The Fijian people just do not deserve this.

    MarkL
    canberra

  11. MarkL:
    Sorry, I should have worded that better. Yes, of course the situation has been widely examined in specialist publications – but not in the mainstream media. Now that it has happened, all the wider public are being told that a coup has happened and it is naughty – with no attempts to explain why it happened.

    You bet there would have been a lot going on in other capitals; that was my point; they act – we lose …. again.

    Bainimarama may indeed fail …. so why did Downer kick yet another home-goal today by calling on the Fijian public servants to commit hostile acts? Doing so further helped Australia’s rivals as well as unintentionally helping to prop up Bainimarama. Exactly how wide is that chasm between what Australians on the ground in Fiji must know and what Downer is saying?

    Dodgyville:
    I was so appalled at seeing the SBS News on Fijian soldiers occupying their own Parliament that I forgot to hit the ‘record’ button on my vcr.

  12. “Bainimarama may indeed fail …. so why did Downer kick yet another home-goal today by calling on the Fijian public servants to commit hostile acts? ”

    Hostile acts?

    Are you fibbing, Graham? i din’t hear that could you supply a reliable source.

  13. Geoff:
    Hopefully-soon-to-be-Ex-Foreign Minister Downer did indeed say “We continue to call on public servants and others in positions of authority in Fiji under the Fijian Constitution to continue with passive resistance to Commodore Bainimarama’s actions and demands” [ABC News 7.12.2006]. http://www.abc.net.au/200612/s1806650.htm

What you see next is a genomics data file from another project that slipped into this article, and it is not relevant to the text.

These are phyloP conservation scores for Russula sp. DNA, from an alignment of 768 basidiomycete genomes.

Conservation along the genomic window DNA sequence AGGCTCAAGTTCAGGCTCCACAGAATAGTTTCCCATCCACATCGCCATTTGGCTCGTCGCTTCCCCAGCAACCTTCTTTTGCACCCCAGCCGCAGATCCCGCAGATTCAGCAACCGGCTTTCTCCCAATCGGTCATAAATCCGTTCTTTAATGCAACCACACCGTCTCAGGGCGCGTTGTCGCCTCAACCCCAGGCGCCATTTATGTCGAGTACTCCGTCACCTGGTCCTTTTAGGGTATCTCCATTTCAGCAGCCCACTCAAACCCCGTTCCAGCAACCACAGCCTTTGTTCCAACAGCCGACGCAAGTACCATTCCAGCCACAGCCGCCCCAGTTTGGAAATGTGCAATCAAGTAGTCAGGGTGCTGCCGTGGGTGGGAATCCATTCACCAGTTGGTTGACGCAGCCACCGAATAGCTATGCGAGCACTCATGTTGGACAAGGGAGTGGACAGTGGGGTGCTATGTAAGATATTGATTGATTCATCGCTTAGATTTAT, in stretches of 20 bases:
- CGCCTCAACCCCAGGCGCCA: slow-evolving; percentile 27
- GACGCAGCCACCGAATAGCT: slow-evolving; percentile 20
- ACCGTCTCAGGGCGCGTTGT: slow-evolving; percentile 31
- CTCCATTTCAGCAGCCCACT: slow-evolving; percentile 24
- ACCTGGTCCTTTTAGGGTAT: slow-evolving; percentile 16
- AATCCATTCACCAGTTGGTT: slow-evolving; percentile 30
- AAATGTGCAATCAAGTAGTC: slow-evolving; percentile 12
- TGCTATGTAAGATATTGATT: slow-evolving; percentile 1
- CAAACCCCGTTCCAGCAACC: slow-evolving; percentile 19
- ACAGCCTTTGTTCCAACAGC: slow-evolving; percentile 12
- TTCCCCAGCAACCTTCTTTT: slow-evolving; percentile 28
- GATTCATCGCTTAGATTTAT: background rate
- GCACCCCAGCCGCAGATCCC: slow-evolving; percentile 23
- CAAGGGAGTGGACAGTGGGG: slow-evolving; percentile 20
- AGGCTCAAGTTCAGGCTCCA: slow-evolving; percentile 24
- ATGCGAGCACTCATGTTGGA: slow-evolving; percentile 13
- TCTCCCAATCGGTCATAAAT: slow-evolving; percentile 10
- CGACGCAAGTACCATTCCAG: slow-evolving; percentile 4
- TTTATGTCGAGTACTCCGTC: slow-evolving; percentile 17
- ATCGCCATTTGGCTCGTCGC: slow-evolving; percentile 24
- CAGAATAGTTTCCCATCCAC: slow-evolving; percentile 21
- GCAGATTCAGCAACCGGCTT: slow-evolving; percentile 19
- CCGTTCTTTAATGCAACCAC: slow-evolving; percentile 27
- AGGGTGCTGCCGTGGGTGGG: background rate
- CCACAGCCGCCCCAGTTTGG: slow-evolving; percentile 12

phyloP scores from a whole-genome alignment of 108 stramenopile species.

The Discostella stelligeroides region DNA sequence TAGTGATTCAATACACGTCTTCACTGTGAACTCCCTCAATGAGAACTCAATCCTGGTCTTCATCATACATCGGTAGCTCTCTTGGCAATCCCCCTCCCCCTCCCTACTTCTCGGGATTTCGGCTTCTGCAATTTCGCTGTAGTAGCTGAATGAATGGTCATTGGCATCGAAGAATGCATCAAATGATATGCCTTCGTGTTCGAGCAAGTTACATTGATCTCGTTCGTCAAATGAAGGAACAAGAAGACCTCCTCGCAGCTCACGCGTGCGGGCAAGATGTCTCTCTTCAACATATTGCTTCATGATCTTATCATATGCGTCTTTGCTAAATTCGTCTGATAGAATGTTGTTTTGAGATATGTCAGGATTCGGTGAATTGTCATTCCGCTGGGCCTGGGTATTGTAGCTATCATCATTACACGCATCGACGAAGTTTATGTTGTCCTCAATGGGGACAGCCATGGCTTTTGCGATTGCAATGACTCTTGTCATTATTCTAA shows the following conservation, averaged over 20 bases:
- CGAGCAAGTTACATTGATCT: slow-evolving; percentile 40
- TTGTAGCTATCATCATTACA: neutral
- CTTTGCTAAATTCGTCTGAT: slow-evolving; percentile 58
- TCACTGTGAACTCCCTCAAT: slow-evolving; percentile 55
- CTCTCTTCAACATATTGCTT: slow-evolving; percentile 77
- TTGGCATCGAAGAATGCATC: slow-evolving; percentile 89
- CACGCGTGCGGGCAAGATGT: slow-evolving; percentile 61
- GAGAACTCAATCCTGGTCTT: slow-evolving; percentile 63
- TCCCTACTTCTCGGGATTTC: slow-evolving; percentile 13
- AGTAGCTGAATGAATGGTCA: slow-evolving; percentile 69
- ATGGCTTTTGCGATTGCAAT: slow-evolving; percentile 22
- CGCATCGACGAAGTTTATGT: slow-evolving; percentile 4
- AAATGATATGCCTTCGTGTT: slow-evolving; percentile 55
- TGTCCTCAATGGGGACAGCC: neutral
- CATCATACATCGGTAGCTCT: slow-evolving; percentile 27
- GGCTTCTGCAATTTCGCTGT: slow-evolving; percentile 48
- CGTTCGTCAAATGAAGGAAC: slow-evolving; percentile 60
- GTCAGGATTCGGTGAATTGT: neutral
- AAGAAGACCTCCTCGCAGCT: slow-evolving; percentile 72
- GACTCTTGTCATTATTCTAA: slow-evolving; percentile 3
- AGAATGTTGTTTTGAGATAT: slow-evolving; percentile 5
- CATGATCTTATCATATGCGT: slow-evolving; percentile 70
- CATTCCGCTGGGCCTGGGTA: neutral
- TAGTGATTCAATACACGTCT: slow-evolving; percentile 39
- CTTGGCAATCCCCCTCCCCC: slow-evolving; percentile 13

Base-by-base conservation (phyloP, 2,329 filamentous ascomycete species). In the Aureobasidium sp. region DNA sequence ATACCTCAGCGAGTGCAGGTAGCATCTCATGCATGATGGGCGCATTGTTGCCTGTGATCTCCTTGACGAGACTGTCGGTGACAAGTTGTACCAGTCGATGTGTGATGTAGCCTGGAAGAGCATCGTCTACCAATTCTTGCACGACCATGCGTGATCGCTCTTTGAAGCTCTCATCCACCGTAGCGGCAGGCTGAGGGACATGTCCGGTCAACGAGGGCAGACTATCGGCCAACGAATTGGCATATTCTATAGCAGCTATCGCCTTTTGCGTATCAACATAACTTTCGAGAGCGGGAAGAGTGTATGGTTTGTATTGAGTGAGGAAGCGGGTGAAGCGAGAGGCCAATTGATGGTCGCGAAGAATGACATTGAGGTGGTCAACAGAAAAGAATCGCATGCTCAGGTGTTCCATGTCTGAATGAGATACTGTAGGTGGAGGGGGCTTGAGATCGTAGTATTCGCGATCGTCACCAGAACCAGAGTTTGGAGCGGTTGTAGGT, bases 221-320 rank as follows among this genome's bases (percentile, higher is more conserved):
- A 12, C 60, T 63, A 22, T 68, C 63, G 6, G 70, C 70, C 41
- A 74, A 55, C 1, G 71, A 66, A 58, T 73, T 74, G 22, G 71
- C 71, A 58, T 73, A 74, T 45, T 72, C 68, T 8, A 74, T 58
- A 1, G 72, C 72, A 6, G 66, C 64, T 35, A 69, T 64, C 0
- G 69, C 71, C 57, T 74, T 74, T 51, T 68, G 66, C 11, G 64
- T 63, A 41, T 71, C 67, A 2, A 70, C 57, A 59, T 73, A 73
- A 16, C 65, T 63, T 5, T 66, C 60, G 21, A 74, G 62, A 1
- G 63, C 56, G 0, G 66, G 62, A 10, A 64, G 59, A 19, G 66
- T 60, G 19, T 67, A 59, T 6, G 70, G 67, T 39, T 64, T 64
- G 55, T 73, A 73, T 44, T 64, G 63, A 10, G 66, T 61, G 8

There were a thousand and one ways of expressing Australia’s long-standing (at least since the Nancy Prasad case) concern about the wellbeing of our Fijian neighbours and Australia’s anger that a coup-de-etat had been carried out against Fiji’s elected government …. so there was no excuse whatsoever for “proving” yet again that Australia is the “ignorant” “bully” in the region and that it is once more meddling in the internal affairs of a sovereign nation, this time in Fiji. Australia’s commercial, political and military rivals in the region must have been overjoyed when Downer blurted that out.

    Such a statement might have seemed appropriate(??) if the ADF was on the point of invading Fiji and RAAF strike aircraft were fuelled and loaded ready to blow Fiji right off the map. But they were not; besides, they had already rejected a call for preventative military intervention – “Fiji PM sought Australian troops to prevent coup” [The Australian 5.12.2006].

    It’s one thing for Fiji’s deposed Prime Minister to call on fellow Fijians to do or not do certain things …. “Don’t obey military regime, Qarase pleads” [ABC News 8.12.2006] …. but it is quite another for a member of a foreign government to stir up trouble inside a neighbouring country.

    [sorry this was so long].